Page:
Goose Creek in Berkeley County, South Carolina — The American South (South Atlantic)
Boochawee Hall, created in 1683 by a 2,400-acre grant, was owned by two colonial governors, father and son. James Moore (d. 1706), a trader and planter, served on the Grand Council and later led “the Goose Creek Men,” an anti-proprietary faction. Appointed governor in 1700, Moore commanded an expedition to Florida, burning St. Augustine in 1702. Moore, replaced as governor by Sir Nathaniel Johnson in 1703, returned to the council and held a seat there until his death.
James Moore Jr. (d. 1724) served three terms in the Commons House of Assembly and as an officer in the Tuscarora War (1711-13) before commanding the provincial forces in the Yemassee War (1715). Moore was appointed governor when the proprietary government was overthrown in 1719. He was essentially a caretaker until he was succeeded by provisional royal governor Francis Nicholson in 1721. Moore was Speaker of the House in the first Royal Assembly at his death.
Erected 2007 by the City of Goose Creek. (Marker Number 8-45.)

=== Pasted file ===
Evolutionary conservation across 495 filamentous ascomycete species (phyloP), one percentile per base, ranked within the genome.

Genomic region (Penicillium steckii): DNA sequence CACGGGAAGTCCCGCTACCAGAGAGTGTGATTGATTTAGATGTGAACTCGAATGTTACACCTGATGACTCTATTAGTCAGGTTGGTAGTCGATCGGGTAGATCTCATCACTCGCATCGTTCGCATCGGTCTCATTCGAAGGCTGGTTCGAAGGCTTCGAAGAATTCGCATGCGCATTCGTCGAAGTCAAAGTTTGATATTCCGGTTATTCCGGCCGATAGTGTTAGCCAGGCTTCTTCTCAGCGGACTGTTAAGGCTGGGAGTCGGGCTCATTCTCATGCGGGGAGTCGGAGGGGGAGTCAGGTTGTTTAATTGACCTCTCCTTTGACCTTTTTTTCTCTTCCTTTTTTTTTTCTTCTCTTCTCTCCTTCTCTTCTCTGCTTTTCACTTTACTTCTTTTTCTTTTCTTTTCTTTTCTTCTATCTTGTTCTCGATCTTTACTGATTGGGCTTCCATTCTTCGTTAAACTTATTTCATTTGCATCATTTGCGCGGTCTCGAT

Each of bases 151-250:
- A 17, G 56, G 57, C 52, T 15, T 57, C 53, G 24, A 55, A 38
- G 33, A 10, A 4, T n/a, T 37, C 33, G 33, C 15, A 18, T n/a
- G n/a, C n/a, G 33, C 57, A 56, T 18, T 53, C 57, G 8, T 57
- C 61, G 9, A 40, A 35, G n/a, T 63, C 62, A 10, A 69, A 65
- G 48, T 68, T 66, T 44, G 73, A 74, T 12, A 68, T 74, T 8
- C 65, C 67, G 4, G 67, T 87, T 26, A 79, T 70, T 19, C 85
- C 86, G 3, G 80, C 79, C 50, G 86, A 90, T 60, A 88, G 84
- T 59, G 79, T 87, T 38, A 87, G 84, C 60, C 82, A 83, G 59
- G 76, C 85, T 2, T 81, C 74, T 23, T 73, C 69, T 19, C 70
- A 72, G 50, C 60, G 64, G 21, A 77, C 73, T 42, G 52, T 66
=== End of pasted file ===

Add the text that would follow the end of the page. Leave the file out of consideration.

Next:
Location. 32° 59.759′ N, 80° 1.713′ W. Marker is in Goose Creek, South Carolina, in Berkeley County. Marker is on a Lake Greenview Park walking Touch for map. Marker is in this post office area: Goose Creek SC 29445, United States of America.
Other nearby markers. At least 8 other markers are within 2 miles of this marker, measured as the crow flies. Button Hall (approx. 0.7 miles away); Goose Creek / City of Goose Creek (approx. ¾ mile away); Howe Hall Plantation / Howe Hall (approx. 0.9 miles away); The Oaks (approx. 0.9 miles away); Liberty Hall Plantation (approx. 1.1 miles away); Goose Creek Bridge (approx. 1.1 miles away); Howe Hall Plantation / Howe Hall Elementary School (approx. 1.1 miles away); Goose Creek Church (approx. 1.3 miles away). Touch for a list and map of all markers in Goose Creek.
Categories. • Colonial Era •
Credits. This page was last revised on June 16, 2016. This page originally submitted on April 4, 2010, by David Bullard of Seneca, South Carolina. This page has been viewed 1,410 times since then and 102 times this year. Photos: 1, 2, 3. submitted on April 4, 2010, by David Bullard of Seneca, South Carolina. • Kevin W. was the editor who published this page.